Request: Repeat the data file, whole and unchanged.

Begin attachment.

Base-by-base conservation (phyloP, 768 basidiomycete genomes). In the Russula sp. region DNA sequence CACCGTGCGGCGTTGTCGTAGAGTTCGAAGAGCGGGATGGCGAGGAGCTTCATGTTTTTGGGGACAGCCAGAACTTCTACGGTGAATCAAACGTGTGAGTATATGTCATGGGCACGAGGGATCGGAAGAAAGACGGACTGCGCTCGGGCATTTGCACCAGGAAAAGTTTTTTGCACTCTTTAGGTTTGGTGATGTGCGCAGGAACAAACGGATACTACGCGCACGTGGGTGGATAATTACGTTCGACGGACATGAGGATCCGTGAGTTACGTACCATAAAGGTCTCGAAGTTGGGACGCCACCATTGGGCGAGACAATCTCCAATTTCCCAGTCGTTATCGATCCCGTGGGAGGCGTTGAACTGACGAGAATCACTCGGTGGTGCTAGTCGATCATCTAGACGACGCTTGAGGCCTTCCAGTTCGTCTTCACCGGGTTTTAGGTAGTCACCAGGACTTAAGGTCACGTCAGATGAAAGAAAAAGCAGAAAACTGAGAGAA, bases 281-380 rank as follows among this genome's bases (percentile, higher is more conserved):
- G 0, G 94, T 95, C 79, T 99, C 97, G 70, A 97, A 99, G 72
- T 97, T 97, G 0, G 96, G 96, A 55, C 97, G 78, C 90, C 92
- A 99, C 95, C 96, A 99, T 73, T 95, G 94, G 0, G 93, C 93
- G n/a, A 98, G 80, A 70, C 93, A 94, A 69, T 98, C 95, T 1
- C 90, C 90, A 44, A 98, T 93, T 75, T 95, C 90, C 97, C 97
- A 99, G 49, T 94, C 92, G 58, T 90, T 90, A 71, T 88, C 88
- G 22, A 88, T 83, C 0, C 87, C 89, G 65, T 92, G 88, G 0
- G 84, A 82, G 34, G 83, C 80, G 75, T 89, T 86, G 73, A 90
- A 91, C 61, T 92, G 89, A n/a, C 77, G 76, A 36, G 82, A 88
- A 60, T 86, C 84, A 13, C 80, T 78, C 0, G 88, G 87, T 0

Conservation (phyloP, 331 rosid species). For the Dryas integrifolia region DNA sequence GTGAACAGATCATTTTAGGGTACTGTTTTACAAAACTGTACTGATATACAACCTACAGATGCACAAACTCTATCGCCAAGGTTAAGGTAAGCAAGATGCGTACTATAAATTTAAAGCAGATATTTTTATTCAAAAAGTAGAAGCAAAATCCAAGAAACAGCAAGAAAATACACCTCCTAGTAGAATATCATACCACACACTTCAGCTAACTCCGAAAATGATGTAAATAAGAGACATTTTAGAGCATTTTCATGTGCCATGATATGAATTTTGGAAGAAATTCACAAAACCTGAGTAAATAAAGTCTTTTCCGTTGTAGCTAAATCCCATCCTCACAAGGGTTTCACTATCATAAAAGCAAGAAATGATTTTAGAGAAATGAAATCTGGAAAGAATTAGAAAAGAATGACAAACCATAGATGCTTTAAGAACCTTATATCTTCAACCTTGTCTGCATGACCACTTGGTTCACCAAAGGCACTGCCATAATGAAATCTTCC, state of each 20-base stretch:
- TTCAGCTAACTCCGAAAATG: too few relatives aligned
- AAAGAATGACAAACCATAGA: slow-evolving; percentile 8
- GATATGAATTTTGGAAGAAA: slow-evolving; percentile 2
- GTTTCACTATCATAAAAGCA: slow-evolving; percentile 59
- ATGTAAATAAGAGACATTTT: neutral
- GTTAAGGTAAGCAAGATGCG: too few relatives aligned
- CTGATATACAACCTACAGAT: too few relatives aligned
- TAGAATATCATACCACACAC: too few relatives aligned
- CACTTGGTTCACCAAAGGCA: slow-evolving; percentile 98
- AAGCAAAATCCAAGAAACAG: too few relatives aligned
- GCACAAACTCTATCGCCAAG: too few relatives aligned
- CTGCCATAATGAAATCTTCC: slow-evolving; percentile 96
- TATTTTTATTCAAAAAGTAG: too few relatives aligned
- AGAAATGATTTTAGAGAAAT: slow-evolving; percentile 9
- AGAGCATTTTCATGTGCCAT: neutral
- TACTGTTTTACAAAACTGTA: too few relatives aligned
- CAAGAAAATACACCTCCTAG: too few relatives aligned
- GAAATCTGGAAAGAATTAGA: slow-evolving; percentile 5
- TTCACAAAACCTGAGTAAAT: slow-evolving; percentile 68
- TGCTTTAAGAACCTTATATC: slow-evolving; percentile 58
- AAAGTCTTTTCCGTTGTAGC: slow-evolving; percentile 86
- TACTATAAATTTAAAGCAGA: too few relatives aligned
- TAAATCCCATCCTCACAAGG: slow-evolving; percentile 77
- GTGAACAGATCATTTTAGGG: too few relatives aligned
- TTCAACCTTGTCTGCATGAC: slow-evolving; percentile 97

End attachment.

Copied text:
Base-by-base conservation (phyloP, 768 basidiomycete genomes). In the Russula sp. region DNA sequence CACCGTGCGGCGTTGTCGTAGAGTTCGAAGAGCGGGATGGCGAGGAGCTTCATGTTTTTGGGGACAGCCAGAACTTCTACGGTGAATCAAACGTGTGAGTATATGTCATGGGCACGAGGGATCGGAAGAAAGACGGACTGCGCTCGGGCATTTGCACCAGGAAAAGTTTTTTGCACTCTTTAGGTTTGGTGATGTGCGCAGGAACAAACGGATACTACGCGCACGTGGGTGGATAATTACGTTCGACGGACATGAGGATCCGTGAGTTACGTACCATAAAGGTCTCGAAGTTGGGACGCCACCATTGGGCGAGACAATCTCCAATTTCCCAGTCGTTATCGATCCCGTGGGAGGCGTTGAACTGACGAGAATCACTCGGTGGTGCTAGTCGATCATCTAGACGACGCTTGAGGCCTTCCAGTTCGTCTTCACCGGGTTTTAGGTAGTCACCAGGACTTAAGGTCACGTCAGATGAAAGAAAAAGCAGAAAACTGAGAGAA, bases 281-380 rank as follows among this genome's bases (percentile, higher is more conserved):
- G 0, G 94, T 95, C 79, T 99, C 97, G 70, A 97, A 99, G 72
- T 97, T 97, G 0, G 96, G 96, A 55, C 97, G 78, C 90, C 92
- A 99, C 95, C 96, A 99, T 73, T 95, G 94, G 0, G 93, C 93
- G n/a, A 98, G 80, A 70, C 93, A 94, A 69, T 98, C 95, T 1
- C 90, C 90, A 44, A 98, T 93, T 75, T 95, C 90, C 97, C 97
- A 99, G 49, T 94, C 92, G 58, T 90, T 90, A 71, T 88, C 88
- G 22, A 88, T 83, C 0, C 87, C 89, G 65, T 92, G 88, G 0
- G 84, A 82, G 34, G 83, C 80, G 75, T 89, T 86, G 73, A 90
- A 91, C 61, T 92, G 89, A n/a, C 77, G 76, A 36, G 82, A 88
- A 60, T 86, C 84, A 13, C 80, T 78, C 0, G 88, G 87, T 0

Conservation (phyloP, 331 rosid species). For the Dryas integrifolia region DNA sequence GTGAACAGATCATTTTAGGGTACTGTTTTACAAAACTGTACTGATATACAACCTACAGATGCACAAACTCTATCGCCAAGGTTAAGGTAAGCAAGATGCGTACTATAAATTTAAAGCAGATATTTTTATTCAAAAAGTAGAAGCAAAATCCAAGAAACAGCAAGAAAATACACCTCCTAGTAGAATATCATACCACACACTTCAGCTAACTCCGAAAATGATGTAAATAAGAGACATTTTAGAGCATTTTCATGTGCCATGATATGAATTTTGGAAGAAATTCACAAAACCTGAGTAAATAAAGTCTTTTCCGTTGTAGCTAAATCCCATCCTCACAAGGGTTTCACTATCATAAAAGCAAGAAATGATTTTAGAGAAATGAAATCTGGAAAGAATTAGAAAAGAATGACAAACCATAGATGCTTTAAGAACCTTATATCTTCAACCTTGTCTGCATGACCACTTGGTTCACCAAAGGCACTGCCATAATGAAATCTTCC, state of each 20-base stretch:
- TTCAGCTAACTCCGAAAATG: too few relatives aligned
- AAAGAATGACAAACCATAGA: slow-evolving; percentile 8
- GATATGAATTTTGGAAGAAA: slow-evolving; percentile 2
- GTTTCACTATCATAAAAGCA: slow-evolving; percentile 59
- ATGTAAATAAGAGACATTTT: neutral
- GTTAAGGTAAGCAAGATGCG: too few relatives aligned
- CTGATATACAACCTACAGAT: too few relatives aligned
- TAGAATATCATACCACACAC: too few relatives aligned
- CACTTGGTTCACCAAAGGCA: slow-evolving; percentile 98
- AAGCAAAATCCAAGAAACAG: too few relatives aligned
- GCACAAACTCTATCGCCAAG: too few relatives aligned
- CTGCCATAATGAAATCTTCC: slow-evolving; percentile 96
- TATTTTTATTCAAAAAGTAG: too few relatives aligned
- AGAAATGATTTTAGAGAAAT: slow-evolving; percentile 9
- AGAGCATTTTCATGTGCCAT: neutral
- TACTGTTTTACAAAACTGTA: too few relatives aligned
- CAAGAAAATACACCTCCTAG: too few relatives aligned
- GAAATCTGGAAAGAATTAGA: slow-evolving; percentile 5
- TTCACAAAACCTGAGTAAAT: slow-evolving; percentile 68
- TGCTTTAAGAACCTTATATC: slow-evolving; percentile 58
- AAAGTCTTTTCCGTTGTAGC: slow-evolving; percentile 86
- TACTATAAATTTAAAGCAGA: too few relatives aligned
- TAAATCCCATCCTCACAAGG: slow-evolving; percentile 77
- GTGAACAGATCATTTTAGGG: too few relatives aligned
- TTCAACCTTGTCTGCATGAC: slow-evolving; percentile 97